To my excitement, he agreed—without suggesting a bar instead. We met at a coffee shop in a nearby town, and that was where I caught the first glance of the love of my life. He was wearing a camo jacket and cowboy boots, with a thick Minnesotan accent. He screamed "country boy," and I wondered what I had gotten myself into.

As we started talking, I was pleasantly surprised. Brandon's ease and charm quickly won me over. As we sat at what is now "our" table, I explained what had led to my getting sober at such a young age. He listened intently, without judgment, as I blabbered on about sobriety and the journey it had taken me on.

It has now been nearly two years since my last first date. Brandon and I recently bought a house and own three dogs. Our life together is different than I imagined, especially when I think back to early sobriety and remember how intent I was on dating someone who was sober — because Brandon isn't.

It hasn't always been easy to navigate dating a normal drinker, but we've managed. It would be different if my partner drank to excess, or drank every day, but he doesn't. He keeps beer in the house to have with dinner occasionally, and he'll have a drink or two if we go out.

Sometimes when he settles in for the night with a beer, I can't help but wonder, "Why? Why doesn't he drink more? Nothing is stopping him. Why doesn't he drink until he feels it? What's the point of stopping before that?" Then I remember that it's because he is not an alcoholic. He can drink responsibly.

Though he doesn't outright say so, I know the choices I have made in my life have impacted how he drinks now, something that occasionally eats at me. I feel guilty that his life has been altered because of my presence. In those moments I have to remind myself that no one has forced him to live his life with me by his side.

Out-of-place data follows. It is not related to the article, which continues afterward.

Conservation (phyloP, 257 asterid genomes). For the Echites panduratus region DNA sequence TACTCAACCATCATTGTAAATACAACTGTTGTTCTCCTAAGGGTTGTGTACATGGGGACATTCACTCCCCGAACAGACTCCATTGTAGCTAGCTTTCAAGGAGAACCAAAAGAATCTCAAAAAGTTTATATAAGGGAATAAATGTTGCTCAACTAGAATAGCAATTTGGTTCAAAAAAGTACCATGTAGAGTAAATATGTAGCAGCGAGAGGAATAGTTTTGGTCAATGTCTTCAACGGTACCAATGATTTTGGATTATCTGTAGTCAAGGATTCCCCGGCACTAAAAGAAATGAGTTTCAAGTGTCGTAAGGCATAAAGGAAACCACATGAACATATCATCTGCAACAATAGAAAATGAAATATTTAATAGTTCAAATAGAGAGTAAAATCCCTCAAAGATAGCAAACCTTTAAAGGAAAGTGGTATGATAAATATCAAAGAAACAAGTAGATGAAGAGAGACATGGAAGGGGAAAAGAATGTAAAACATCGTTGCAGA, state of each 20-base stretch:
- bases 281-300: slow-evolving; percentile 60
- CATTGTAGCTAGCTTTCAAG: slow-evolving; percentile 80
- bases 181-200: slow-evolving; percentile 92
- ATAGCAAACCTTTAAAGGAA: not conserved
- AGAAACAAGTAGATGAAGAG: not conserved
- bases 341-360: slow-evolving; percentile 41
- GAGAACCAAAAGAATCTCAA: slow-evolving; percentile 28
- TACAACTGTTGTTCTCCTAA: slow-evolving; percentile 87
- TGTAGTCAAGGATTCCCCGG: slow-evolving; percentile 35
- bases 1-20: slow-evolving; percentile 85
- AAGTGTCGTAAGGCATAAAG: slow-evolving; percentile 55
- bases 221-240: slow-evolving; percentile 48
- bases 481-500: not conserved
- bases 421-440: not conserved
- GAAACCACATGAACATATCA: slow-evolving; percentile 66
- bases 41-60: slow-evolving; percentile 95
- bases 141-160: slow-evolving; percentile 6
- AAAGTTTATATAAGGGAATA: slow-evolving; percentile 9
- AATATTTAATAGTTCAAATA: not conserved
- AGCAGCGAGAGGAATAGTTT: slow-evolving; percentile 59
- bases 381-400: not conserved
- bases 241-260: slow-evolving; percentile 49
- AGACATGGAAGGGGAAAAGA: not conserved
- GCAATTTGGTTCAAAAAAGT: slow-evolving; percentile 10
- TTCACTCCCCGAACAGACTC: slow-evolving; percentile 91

For example, one time early in our relationship, Brandon and I went to a party in the garage of one of his co-workers. There was a live band, and the music was reverberating off the walls of the garage. A keg was in the corner, and everyone had drinks in their hands. Because it was the home of someone he worked with, I knew no one there, which made an uncomfortable sober situation even more awkward. I told Brandon to go socialise, and persisted that yes, I would be fine alone for a few minutes. But I wasn't. Without alcohol, I didn't have the confidence or patience to shout over the din of the band and attempt to make small talk. So instead of continuing to try, I sat down and pet the dog while Brandon made his rounds.

Most people in my life can have a few drinks, socialise, and return home in one piece. My drinking resulted in blackouts and sleeping wherever I passed out.
 

When he returned, tears welled up in my eyes as I continued to pet the dog. Avoiding eye contact, I muttered, "I think we need to go." It was embarrassing for me to admit to not being OK, and I was unsure how he'd react. To my surprise, he simply agreed. Rather than question me or ask why I needed to leave, he said, "OK, let's go."

It was in moments like these that I realised I loved Brandon. In the time since, his willingness to accept me as I am has never wavered. He has never become mad or frustrated when I need to remove myself from a situation. He wants me to be comfortable, and knows I'll speak up if I'm not. Yes, there have been parties we've had to leave, or times when I've asked him to rein it in a little. But he always responds with understanding and respect. Brandon didn't know me when I drank, but he's made every effort to understand the person I was then and the person I am now.

Though I was unsure of dating a normal drinker, it has been one of the best things I've done for myself. It just reinforces the fact that alcohol and I don't jive when I see how most people drink. Most people in my life can have a few drinks, socialise, and return home in one piece, with memories intact. On the flip side, my drinking resulted in blackouts and sleeping wherever I passed out. I drank dangerously, whereas most people drink responsibly. Through sober eyes and a clear mind, I now recognise that.

The past three years have taught me many lessons, but perhaps this biggest one has been this: I may be an alcoholic, but that doesn't mean my world has to be limited to people who live the way I do. If I'd continued to believe that, I'd have cut myself off from many people and relationships, and would likely still be chasing that old thrill. Instead, my life is full, I am sober, and I've found someone who accepts me, rugged past and all.

From: Cosmopolitan